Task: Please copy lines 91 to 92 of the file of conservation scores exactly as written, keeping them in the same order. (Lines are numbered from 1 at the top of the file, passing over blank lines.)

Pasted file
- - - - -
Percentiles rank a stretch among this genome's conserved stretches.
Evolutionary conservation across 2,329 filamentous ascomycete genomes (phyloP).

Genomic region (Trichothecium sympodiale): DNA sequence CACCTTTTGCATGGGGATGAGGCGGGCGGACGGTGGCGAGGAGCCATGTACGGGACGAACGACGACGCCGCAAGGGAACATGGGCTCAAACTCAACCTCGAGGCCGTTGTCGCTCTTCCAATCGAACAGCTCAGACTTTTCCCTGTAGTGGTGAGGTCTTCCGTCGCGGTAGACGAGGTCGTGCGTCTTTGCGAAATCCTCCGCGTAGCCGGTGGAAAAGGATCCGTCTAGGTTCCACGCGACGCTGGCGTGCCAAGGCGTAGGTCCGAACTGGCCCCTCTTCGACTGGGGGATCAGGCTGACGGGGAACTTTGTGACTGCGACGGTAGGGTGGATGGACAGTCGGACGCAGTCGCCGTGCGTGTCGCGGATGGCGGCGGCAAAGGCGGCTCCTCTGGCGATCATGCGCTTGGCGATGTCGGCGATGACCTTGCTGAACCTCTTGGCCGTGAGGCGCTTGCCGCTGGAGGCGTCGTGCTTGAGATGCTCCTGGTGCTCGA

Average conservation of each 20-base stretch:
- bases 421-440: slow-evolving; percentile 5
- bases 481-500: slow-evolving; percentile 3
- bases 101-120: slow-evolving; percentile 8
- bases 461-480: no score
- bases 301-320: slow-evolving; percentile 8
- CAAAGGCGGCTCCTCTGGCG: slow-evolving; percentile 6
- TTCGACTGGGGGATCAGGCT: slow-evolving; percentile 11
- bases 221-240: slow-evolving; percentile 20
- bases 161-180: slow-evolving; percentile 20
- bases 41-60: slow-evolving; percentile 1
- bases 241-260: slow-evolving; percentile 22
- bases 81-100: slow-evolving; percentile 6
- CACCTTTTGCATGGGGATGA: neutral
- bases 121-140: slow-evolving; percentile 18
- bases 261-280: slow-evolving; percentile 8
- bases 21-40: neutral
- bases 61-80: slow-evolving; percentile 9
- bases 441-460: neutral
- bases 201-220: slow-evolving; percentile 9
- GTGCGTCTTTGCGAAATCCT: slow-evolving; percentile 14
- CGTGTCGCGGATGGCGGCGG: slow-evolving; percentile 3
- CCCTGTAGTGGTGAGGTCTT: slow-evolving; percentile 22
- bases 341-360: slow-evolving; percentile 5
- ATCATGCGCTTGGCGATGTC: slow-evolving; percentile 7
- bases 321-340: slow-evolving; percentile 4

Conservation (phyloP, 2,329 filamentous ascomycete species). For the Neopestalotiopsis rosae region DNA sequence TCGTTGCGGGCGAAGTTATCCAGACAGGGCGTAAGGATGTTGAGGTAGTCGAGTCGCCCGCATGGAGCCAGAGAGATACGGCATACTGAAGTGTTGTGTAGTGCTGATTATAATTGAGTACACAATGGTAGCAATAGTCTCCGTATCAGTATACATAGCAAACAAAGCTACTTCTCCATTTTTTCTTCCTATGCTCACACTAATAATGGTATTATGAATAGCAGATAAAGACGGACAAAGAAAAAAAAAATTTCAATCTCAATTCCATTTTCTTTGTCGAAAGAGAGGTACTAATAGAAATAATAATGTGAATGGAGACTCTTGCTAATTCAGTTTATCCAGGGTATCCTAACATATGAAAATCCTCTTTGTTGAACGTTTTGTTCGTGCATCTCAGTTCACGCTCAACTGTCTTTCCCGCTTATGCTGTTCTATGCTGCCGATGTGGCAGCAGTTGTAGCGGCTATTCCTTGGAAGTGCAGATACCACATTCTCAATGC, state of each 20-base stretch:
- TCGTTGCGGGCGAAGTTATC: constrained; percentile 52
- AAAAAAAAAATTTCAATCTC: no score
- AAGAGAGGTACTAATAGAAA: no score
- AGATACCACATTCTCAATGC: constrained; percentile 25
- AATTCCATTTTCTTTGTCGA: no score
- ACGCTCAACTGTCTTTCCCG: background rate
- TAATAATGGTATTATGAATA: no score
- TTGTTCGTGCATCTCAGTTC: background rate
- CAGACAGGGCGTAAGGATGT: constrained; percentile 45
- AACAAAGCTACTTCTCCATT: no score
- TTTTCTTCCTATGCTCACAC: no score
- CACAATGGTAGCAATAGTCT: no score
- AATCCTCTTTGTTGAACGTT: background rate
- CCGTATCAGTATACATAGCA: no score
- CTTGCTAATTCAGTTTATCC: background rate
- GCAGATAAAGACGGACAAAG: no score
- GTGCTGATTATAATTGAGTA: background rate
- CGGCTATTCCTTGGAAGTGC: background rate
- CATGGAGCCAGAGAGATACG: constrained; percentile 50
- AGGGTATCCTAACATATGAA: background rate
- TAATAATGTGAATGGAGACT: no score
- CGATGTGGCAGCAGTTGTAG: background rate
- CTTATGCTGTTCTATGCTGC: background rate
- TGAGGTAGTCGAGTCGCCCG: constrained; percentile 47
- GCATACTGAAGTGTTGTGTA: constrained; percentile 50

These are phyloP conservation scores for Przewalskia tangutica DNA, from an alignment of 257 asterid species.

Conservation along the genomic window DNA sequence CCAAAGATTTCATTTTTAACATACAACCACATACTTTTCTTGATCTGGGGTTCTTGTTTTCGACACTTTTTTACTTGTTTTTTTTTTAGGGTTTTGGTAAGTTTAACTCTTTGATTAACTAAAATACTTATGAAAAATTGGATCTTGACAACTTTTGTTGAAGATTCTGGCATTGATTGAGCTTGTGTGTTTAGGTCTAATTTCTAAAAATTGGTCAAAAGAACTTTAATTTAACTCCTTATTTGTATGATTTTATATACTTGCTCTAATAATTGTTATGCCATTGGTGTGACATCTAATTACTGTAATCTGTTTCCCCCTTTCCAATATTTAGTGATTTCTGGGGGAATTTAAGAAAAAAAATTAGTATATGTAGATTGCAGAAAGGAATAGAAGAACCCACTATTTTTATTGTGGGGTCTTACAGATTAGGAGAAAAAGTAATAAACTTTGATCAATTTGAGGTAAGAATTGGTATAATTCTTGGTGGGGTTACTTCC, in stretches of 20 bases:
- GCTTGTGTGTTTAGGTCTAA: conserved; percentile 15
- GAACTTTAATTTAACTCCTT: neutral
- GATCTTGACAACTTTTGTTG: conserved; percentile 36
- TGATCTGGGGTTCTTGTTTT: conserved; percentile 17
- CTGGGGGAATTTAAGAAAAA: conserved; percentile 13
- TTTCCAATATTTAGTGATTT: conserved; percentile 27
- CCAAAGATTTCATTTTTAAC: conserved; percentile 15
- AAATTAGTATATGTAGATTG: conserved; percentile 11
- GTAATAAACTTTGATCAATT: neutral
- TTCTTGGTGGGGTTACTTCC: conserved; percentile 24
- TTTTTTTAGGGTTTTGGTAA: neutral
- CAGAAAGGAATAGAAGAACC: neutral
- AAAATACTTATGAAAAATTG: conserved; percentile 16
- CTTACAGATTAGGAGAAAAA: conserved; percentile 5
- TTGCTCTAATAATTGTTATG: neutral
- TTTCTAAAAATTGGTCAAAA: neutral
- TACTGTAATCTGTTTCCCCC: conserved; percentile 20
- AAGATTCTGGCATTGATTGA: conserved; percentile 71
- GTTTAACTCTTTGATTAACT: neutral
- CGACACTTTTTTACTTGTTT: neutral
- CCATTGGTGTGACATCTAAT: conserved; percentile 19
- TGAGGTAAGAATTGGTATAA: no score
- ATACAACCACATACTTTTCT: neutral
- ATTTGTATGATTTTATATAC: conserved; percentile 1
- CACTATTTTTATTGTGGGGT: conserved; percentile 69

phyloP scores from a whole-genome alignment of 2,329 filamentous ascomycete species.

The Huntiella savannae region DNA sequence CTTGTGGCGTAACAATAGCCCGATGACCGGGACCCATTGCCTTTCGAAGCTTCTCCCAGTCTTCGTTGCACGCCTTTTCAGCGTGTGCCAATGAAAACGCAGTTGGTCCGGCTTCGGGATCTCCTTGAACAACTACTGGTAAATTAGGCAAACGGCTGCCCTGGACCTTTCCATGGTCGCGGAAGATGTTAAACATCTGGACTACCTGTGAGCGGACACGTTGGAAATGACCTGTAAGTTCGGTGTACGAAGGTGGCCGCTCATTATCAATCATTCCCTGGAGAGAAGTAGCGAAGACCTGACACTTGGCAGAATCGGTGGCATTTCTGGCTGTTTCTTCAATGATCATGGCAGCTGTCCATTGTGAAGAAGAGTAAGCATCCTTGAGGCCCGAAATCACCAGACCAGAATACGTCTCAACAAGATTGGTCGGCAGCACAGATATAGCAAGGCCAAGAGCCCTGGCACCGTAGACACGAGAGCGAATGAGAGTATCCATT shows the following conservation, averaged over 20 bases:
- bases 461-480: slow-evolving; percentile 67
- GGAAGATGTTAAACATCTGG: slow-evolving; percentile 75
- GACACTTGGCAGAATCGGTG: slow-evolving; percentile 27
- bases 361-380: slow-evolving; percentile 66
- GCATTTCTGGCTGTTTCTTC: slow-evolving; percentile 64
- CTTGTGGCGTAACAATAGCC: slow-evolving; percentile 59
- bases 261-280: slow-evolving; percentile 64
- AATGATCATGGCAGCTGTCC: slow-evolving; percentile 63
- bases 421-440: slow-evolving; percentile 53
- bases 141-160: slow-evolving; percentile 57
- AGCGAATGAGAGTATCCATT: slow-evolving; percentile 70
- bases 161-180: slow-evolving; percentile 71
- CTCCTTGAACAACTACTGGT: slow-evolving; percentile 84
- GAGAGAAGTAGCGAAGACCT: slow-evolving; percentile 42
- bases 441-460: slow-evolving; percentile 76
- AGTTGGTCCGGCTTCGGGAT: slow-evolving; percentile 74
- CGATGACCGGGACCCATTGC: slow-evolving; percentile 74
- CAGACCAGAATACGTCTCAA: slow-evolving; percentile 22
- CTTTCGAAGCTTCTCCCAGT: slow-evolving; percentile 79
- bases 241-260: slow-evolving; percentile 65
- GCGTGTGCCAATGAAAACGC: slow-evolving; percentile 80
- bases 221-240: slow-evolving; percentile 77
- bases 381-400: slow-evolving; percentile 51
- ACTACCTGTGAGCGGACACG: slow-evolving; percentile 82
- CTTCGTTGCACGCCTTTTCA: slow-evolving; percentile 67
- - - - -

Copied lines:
- bases 261-280: slow-evolving; percentile 64
- AATGATCATGGCAGCTGTCC: slow-evolving; percentile 63